After days (or weeks even) of rigorous research, unending frustration, heavy headaches, and personal files lost, I can finally say I survived this misery!
Over the past couple of days, I decided to get my feet wet again with the latest release of Ubuntu, labeled version 10.04 "Lucid Lynx". As far as I can remember, I did try to install it on my laptop immediately after I heard the news and saw the download sites active already. And with my decent internet connection, I managed to download the ISO liveCD in not less than two hours. Upgrades mean so much to me and with my current installation of Linux Mint 8 "Helena" on my laptop, I'm willing to replace it with Ubuntu (which by far is the best Linux distro I've used yet). So the download was finished and I was able to successfully burn the image into a decent CD. Then I loaded it in Hailey's (my laptop) CD drive and booted from CD. But to my surprise, I see nothing but Ubuntu's wallpaper with a gray box on it. But I thought that might just be a glitch on my hardware or something faulty happened while reading the disk, so I removed the CD then loaded it again. Bam! No luck. I kept trying the same routine for at least ten times I think, yeah, you could just imagine how persistent I am. And with my very limited time back then which I have wasted so much, I decided to stop the effort. So I waved goodbye to installing Ubuntu 10.04. I could've researched how to deal with this but I just didn't have sufficient time back then.
Fast forward a couple of months later, with time on my hands, I was finally able to realize the problem and researched for some solutions to it. And I did. The problem relies on my video hardware not detecting the proper configuration for the installer (which has a really nice GUI, by the way).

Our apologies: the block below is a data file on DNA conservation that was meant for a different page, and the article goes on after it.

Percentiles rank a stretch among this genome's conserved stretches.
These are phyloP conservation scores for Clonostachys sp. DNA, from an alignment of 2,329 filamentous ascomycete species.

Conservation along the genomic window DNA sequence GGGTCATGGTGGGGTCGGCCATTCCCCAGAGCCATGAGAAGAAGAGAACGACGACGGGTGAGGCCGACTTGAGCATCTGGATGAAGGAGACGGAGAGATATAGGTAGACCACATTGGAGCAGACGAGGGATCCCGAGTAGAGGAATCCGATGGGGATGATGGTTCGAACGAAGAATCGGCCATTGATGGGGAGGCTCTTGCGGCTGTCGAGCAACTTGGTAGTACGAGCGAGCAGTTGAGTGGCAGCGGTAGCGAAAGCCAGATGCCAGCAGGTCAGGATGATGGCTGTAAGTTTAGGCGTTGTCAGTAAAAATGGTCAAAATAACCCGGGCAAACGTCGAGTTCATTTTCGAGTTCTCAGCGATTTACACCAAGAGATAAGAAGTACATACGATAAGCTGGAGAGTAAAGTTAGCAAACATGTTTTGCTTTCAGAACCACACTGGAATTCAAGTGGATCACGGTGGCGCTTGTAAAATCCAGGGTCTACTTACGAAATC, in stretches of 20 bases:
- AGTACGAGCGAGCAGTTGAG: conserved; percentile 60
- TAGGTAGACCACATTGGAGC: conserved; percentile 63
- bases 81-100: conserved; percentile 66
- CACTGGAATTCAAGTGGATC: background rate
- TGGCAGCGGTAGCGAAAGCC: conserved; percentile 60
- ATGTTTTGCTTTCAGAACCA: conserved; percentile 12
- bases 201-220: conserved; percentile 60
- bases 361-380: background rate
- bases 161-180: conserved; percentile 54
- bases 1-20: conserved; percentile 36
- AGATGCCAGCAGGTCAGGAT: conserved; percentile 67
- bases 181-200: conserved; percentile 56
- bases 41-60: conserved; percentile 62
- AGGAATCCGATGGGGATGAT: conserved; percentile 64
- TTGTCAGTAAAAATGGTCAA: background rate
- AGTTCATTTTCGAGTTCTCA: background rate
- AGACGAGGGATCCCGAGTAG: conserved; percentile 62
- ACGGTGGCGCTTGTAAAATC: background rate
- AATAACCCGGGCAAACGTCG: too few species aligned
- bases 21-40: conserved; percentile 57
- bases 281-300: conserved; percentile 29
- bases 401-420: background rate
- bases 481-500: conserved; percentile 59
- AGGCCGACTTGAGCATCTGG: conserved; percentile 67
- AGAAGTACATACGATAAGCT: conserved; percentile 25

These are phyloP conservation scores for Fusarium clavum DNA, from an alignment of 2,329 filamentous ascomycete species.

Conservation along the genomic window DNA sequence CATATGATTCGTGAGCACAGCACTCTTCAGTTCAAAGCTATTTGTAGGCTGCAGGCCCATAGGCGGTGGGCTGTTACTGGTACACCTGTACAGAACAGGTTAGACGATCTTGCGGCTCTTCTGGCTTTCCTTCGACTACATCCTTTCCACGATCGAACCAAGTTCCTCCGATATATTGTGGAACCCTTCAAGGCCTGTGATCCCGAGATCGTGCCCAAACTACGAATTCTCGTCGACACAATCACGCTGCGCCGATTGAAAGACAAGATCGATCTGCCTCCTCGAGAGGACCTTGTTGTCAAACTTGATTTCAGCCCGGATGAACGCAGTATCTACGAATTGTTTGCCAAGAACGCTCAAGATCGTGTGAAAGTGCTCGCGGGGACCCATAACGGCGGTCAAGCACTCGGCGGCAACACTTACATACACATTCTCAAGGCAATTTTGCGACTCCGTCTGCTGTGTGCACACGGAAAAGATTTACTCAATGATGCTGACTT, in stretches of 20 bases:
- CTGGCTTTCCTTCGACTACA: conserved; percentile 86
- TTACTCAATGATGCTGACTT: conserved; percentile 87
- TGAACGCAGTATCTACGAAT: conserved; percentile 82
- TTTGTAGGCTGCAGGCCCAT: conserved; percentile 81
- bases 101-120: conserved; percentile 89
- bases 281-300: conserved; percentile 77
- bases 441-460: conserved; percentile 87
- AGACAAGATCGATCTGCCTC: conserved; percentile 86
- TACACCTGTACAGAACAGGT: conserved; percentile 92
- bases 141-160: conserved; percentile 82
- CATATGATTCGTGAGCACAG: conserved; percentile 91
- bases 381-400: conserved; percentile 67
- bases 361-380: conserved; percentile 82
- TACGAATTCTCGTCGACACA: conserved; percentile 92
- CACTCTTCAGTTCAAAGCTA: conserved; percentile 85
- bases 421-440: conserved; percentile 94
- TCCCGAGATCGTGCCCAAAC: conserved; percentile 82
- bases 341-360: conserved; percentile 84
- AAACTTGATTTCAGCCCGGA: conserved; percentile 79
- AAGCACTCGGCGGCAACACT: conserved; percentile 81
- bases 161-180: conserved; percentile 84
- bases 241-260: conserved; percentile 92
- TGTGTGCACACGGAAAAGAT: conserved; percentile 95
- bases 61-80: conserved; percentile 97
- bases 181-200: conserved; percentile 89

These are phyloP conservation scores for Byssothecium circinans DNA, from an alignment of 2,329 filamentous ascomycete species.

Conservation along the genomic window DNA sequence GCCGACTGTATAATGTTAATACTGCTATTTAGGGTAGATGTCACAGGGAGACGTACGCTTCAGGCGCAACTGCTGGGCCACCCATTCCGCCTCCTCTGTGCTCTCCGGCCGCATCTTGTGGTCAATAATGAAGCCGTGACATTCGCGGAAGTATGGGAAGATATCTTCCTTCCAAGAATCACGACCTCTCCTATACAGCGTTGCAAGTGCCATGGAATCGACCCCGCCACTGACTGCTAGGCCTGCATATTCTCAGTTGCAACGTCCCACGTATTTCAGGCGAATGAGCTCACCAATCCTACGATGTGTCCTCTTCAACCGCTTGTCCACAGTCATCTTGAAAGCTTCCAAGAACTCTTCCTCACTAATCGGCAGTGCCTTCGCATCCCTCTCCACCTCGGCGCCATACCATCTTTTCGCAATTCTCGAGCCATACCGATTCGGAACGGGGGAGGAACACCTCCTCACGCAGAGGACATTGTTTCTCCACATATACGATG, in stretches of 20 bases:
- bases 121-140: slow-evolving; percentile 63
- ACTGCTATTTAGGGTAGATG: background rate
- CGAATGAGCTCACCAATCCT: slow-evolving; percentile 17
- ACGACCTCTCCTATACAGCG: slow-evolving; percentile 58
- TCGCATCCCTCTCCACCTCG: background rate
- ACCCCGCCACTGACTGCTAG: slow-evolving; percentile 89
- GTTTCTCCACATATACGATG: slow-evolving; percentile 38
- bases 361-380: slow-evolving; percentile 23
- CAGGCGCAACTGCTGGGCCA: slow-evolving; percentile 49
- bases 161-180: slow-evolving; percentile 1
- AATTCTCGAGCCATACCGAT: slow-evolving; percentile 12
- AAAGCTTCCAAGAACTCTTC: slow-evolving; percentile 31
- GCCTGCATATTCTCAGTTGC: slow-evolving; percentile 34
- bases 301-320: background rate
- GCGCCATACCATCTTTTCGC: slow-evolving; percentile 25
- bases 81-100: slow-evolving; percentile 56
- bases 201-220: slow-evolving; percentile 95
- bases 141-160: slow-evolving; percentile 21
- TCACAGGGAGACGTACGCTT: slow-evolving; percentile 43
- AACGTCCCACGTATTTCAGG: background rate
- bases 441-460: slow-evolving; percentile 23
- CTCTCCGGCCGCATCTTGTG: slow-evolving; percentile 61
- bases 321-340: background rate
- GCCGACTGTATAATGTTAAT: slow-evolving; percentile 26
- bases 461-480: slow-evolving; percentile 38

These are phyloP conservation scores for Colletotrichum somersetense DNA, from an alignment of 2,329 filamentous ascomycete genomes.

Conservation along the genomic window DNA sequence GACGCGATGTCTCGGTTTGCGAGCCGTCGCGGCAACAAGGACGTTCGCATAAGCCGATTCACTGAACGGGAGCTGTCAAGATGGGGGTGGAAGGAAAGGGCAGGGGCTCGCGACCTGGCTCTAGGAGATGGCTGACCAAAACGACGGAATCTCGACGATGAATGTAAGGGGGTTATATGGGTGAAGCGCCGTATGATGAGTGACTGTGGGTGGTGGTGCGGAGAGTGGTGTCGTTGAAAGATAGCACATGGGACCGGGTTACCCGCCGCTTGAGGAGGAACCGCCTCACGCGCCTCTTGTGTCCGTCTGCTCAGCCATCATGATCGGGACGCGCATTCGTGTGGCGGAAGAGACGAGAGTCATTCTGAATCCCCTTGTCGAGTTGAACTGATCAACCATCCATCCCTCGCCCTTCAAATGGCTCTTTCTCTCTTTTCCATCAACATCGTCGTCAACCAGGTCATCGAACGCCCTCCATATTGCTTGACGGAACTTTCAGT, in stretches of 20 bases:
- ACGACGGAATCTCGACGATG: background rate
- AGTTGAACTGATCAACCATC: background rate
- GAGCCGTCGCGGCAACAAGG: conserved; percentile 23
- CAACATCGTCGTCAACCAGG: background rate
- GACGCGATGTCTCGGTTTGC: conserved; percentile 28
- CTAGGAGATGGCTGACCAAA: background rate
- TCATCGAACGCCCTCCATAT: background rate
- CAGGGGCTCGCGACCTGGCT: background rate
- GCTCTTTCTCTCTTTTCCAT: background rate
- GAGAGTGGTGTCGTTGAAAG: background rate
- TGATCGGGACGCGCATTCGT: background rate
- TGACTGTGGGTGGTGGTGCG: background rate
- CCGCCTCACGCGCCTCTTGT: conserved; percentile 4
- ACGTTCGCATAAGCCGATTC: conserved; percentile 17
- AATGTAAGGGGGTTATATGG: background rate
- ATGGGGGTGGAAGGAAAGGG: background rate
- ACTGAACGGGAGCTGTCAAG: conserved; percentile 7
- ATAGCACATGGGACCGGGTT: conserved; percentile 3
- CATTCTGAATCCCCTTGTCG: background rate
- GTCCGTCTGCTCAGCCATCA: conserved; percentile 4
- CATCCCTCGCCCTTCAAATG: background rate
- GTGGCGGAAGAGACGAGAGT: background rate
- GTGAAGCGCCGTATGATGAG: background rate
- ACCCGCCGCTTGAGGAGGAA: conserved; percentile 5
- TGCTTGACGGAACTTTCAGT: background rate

To give you a brief info on my video card, it is an NVIDIA GeForce 800M G. Honestly, I hate dealing with hardware as much as my tolerance is concerned, but I thought it's all or nothing, so I went on.
So here were the steps I took to bypass the video problem and get on with installation:
- press F6 when you see the screen with small graphics below (keyboard with something beside it)
- you should hover your selection over to the "Install" option.
- a series of text will appear below allowing you to edit the commands, delete the words "quiet" and "splash", then type "nomodeset"
- proceed with installation, it will go on smoothly from this point on
- you boot on your OS and see nothing again
- if you have dual operating systems (as in my case) or not, a boot menu will appear before you could proceed with your OS, this is the GRUB menu as we call it
- again, hover to the operating system of your choice and press E to edit the commands again, just like before search for the words "quiet" and "splash" and replace it with "nomodeset"
- now you can enjoy the Ubuntu experience!
However, past this point, I have seen some minor graphics innaccuracy, being the NVIDIA driver not installed in Ubuntu by default since it is using the Nouveau video driver which is natively supported in this version. My screen just doesn't look right and crisp enough. To solve this issue, I will install NVIDIA drivers for Linux.